According to UN Women - the UN branch dedicated to women equality around the world - the main difference between men and women is not - surprisingly- education, but the LACK OF CONFIDENCE in asking for what they deserve, including equalization of income and managing their savings. Women are, after all, a major power in the economy, in charge of 70% of household spending. A study made by McKinsey showed how gender parity would increase global annual GDP by 26% by 2025, compared to an actual scenario. However, only 20% of the women in the world have bank accounts – and in most countries in the Middle East, it is even forbidden. Although the female/ male ratio in education globally is 0.9, the average ratio for financial inclusion is 0.7.
On their trajectory towards having a say on the investment side, a typical woman of any income would choose a more conservative choice, more grounded, more understandable and straightforward than her male counterpart. Men tend to trade more and save less. Women tend to choose longer-term investments. They trust themselves less, they seek more help, although their average returns are very close to men.
According to Vanguard, who records retirement plans in the US, women have earned very similar returns to men in a five-year span, 9.7% compared to 10.1% for men.
The advent of technology is changing the pieces around and women are becoming more active. A Fidelity study in the US showed that 92% of women want to learn more about financial planning. More and more women are becoming centre stage in decision making and the transparency of information allows them to make better choices. The digitalization of the economy is reaching everywhere, even extremely poor countries which have access to technology through mobile devices, and women are getting their share of this access to information at every level of income.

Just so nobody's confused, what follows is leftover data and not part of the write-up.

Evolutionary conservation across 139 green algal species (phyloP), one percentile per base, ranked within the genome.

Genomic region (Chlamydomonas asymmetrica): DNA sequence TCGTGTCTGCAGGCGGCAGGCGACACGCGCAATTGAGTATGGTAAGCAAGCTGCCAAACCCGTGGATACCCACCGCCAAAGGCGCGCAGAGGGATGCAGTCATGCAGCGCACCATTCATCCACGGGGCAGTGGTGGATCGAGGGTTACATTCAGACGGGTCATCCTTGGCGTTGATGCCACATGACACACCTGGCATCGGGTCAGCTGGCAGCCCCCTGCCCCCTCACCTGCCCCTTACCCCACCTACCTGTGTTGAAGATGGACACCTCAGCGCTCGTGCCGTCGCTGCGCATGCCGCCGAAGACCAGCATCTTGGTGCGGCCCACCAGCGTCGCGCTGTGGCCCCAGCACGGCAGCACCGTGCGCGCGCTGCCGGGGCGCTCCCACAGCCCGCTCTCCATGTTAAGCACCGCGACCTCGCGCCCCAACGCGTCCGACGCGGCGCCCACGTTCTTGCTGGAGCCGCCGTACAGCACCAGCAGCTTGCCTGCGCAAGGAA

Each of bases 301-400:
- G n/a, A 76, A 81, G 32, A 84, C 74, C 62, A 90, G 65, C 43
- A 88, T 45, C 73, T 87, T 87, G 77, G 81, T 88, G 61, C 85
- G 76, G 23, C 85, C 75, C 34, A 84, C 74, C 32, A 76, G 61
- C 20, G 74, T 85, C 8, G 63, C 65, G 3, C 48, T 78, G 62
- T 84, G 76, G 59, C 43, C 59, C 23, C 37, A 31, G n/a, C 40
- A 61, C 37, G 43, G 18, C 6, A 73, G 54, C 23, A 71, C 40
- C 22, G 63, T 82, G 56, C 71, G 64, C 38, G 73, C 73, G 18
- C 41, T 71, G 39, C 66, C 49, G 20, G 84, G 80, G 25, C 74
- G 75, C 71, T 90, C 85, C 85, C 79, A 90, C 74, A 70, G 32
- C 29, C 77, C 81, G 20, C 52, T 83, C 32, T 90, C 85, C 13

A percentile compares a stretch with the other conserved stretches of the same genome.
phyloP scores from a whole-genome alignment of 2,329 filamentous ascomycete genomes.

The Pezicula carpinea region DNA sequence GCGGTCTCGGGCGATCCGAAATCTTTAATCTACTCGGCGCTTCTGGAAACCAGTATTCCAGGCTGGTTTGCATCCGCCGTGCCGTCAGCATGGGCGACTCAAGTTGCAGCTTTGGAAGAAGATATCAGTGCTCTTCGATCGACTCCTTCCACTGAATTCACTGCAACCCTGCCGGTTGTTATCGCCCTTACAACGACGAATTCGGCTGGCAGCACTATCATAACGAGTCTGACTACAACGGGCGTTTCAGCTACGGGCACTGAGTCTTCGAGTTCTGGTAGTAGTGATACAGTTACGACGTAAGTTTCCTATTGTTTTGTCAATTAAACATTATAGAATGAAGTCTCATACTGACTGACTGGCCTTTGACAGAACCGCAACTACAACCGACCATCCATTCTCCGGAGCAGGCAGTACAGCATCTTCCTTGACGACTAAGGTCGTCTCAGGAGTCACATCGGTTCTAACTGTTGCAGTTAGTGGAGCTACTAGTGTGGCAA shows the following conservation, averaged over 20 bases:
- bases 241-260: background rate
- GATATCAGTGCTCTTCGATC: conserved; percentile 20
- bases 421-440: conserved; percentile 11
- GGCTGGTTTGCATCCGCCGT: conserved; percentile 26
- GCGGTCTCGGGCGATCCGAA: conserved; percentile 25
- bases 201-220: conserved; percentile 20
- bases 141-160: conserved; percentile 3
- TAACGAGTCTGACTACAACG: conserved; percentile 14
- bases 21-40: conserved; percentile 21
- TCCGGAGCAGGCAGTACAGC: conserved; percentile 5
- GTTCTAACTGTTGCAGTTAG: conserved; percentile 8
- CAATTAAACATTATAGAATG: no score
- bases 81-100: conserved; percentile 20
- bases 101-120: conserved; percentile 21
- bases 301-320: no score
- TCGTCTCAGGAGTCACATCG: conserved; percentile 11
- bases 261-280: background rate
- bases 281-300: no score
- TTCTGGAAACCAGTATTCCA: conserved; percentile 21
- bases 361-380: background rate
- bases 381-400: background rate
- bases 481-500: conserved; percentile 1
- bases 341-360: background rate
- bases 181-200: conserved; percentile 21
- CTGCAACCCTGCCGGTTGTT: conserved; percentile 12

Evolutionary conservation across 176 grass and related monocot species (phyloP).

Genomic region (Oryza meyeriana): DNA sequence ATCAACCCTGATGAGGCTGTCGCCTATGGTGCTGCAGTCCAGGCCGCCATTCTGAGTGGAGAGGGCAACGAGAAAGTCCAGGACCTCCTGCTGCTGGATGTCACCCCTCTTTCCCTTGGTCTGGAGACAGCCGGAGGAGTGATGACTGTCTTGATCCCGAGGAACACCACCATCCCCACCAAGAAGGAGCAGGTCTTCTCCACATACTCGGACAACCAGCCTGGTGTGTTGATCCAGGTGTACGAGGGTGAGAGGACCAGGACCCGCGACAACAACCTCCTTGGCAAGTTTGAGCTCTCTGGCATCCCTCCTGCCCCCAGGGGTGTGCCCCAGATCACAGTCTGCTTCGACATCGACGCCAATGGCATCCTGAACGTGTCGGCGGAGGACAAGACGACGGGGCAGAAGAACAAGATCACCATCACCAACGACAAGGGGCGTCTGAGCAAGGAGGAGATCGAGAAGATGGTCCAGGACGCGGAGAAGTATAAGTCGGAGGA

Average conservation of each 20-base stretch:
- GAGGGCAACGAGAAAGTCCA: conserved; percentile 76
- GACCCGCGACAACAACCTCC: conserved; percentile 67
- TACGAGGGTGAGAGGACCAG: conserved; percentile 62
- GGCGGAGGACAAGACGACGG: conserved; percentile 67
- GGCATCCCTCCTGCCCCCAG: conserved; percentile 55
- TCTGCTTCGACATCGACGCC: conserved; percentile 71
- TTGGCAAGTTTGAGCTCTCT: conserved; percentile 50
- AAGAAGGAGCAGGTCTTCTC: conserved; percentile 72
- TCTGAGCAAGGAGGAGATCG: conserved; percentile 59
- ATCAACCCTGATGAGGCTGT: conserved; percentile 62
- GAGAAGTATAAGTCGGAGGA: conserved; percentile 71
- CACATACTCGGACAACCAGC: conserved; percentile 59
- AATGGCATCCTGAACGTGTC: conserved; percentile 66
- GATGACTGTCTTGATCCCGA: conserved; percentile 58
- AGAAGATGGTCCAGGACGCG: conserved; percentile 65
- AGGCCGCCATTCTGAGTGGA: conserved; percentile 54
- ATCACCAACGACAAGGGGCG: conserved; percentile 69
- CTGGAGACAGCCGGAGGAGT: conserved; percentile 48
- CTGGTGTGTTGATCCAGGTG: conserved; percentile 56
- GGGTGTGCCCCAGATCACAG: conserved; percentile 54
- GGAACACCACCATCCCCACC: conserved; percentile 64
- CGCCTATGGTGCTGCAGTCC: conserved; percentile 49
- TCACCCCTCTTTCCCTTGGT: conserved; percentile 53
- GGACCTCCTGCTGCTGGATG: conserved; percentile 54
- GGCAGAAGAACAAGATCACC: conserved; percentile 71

Real estate crowdfunding platforms, for example, are allowing small investors around the world to diversify their portfolio without needing to commit a substantial amount of their capital and women tend to feel confident about these alternatives which are conservative, simple, long-term, diversified and give high returns without excessive risk. Because they are more digitalized than financially included, the percentage of women investing in real estate crowdfunding is expected to grow exponentially.
Empowering women on the investment side implies granting the right to understand their choices, and backing their decisions with the appropriate technological tools which provide straightforward information on where and how to invest. Women should become more confident and continue making smart choices, as they have already been doing.
Sofia Gancedo is COO a Co-Founder at Bricksave, the largest real estate crowdfunding platform in Latin America. In 2016 she won the Women in Tech Award granted by Web Summit, the leading startup global organization. She holds a Masters Degree in Economics and a Bachelor Degree in Business from Universidad de San Andres.
McKinsey Report: the Power of Parity (2015)
Un Women Report 2016
Male Investors vs Female Investors: how do they compare? WSJ
February 11, 2018
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